likely be slower to mix eastward on Saturday given the increased
low level moisture depth. At this time, feel that operational NAM
and ECMWF solutions have the best handle on the dryline position.
The deep mixing characteristics of the GFS appear a tad overdone
and this model even advertises a dryline bulge along the U.S.
Highway 287 corridor with resultant convection. The TTU-WRF also
initiates convection, but like the GFS, it appears to have the
dryline much too far to the east and generates sufficient
convergence necessary to overcome the very impressive capping
inversion. While outliers, we will have to monitor trends in other
model guidance that remains silent (06 UTC and 12 UTC NAMNEST and
latest runs of the HRRRx). In addition, any storms that can
develop will become severe very quickly with giant hail and
damaging winds being the main hazards. The larger scale
environment isn`t overly conducive for tornadoes, however, any
backing of surface winds due to any sort of storm scale or
boundary would change the game. Dramatically. This would not be
too dissimilar from what happened about 20 years ago across
Central TX. That in mind, we still feel that this potential is
still on the low end of the spectrum with regards to hazards.

The best window for initial severe thunderstorm development
appears to be after 21 UTC for areas near and just east of a
Stephenville to Graham to Wichita Falls line, but west of a Paris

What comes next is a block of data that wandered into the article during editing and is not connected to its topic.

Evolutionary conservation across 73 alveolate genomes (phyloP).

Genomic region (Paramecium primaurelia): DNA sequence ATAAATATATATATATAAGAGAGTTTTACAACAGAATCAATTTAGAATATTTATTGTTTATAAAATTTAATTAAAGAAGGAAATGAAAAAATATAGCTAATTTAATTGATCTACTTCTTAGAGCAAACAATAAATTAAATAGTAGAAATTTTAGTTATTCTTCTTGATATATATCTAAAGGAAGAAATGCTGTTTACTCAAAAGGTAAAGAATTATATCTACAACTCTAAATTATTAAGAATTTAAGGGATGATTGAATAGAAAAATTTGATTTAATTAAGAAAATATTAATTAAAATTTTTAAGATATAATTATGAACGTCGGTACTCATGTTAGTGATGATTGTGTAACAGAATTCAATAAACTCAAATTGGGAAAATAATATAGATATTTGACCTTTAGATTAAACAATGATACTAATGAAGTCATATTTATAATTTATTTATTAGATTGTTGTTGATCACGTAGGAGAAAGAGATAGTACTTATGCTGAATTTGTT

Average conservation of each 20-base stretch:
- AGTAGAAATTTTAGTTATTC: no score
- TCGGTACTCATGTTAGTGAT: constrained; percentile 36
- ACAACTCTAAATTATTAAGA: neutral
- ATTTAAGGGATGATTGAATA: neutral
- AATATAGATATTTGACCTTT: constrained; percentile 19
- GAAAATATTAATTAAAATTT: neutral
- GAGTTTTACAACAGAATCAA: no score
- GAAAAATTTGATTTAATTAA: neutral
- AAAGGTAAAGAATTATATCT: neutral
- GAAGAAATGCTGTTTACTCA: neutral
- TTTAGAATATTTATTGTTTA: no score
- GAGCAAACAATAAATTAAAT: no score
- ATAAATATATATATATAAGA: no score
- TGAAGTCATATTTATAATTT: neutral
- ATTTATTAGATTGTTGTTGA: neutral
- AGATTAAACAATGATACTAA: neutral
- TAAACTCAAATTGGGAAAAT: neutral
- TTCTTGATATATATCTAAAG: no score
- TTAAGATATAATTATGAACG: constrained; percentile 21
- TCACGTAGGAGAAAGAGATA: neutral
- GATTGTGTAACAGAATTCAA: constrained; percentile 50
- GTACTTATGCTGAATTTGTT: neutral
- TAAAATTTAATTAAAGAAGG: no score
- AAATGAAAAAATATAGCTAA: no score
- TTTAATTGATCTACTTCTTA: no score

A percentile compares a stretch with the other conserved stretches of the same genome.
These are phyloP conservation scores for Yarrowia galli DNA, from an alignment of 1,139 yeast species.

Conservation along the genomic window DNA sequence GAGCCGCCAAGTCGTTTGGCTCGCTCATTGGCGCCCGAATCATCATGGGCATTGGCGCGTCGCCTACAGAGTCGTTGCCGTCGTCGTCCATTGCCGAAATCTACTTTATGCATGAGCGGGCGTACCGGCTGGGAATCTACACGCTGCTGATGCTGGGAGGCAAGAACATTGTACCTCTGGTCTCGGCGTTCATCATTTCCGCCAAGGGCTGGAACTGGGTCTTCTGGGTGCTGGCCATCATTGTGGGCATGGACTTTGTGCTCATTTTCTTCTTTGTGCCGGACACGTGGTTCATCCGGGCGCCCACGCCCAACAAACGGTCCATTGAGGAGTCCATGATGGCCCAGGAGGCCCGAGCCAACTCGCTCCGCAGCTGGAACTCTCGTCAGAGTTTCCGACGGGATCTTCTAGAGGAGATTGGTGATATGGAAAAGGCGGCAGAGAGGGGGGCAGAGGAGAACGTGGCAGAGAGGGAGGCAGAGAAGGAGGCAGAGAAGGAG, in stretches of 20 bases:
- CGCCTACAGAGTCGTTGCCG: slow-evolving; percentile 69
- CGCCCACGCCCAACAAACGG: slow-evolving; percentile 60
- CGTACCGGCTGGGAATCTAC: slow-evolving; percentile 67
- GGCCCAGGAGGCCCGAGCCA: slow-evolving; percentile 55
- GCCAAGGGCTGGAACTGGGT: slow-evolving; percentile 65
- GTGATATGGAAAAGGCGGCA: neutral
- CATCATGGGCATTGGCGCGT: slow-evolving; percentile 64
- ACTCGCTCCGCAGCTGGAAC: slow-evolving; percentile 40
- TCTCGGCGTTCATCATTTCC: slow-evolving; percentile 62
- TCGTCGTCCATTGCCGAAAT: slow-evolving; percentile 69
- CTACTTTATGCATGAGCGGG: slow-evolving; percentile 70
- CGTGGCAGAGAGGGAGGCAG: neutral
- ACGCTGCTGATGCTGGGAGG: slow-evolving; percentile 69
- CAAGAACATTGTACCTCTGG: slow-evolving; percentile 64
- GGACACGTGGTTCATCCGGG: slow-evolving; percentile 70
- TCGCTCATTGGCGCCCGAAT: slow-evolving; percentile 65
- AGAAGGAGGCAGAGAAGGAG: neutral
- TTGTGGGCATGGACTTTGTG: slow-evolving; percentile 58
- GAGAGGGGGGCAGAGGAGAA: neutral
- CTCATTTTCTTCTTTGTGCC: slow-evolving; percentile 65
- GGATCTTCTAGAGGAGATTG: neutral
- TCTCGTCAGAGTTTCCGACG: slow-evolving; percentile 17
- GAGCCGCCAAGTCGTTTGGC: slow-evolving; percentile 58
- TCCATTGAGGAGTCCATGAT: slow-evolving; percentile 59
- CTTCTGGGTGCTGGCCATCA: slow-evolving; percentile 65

to McKinney to Granbury line. Between the 2100-0000 UTC time
frame, the coverage should be very isolated (around or less than
20% coverage). If the dryline mixing is closer to that of the
GFS/TTU WRF solution, the coverage could be greater. Towards the
evening hours, different convective allowing models continue to
produce convection along and ahead of the dryline. Aloft, there
doesn`t seem to be any real focus for this and the only plausible
explanation would be that the combination of daytime heating and
abundant low level moisture are sufficient to break the cap. At
this time, it appears unlikely, but we will advertise just low
chance PoPs for areas near and northwest of a Killeen to Meridian
to Cooper line. There may be a slightly better opportunity for
convection along the Red River as the cold front slowly encroaches
from the north. Again, the main thunderstorm hazards will be
extremely large hail and damaging winds.

Rain chances increase through the evening hours as the
aformentioned cold front slowly slides southward towards North and
Central TX. I`ve not made too many significant alterations to the
inherited forecast as there still remains a high degree of
uncertainty as to the coverage of any convection. The NAMNEST
offers an intriguing solution and develops a large amount of
convection along the front. If surface based convection can
develop, it should in theory slide south and eastward both in
accordance with the conceptual model a forward propagating MCS and
perhaps more importantly towards the axis of greatest instability
which will be in place across portions of North and East TX. This
is somewhat conditional on convection developing, however, and
other hi-res guidance offers varying solutions. For now, will have
the best chances for storms across northeastern zones where there
may be a glancing blow of some upper level forcing that will more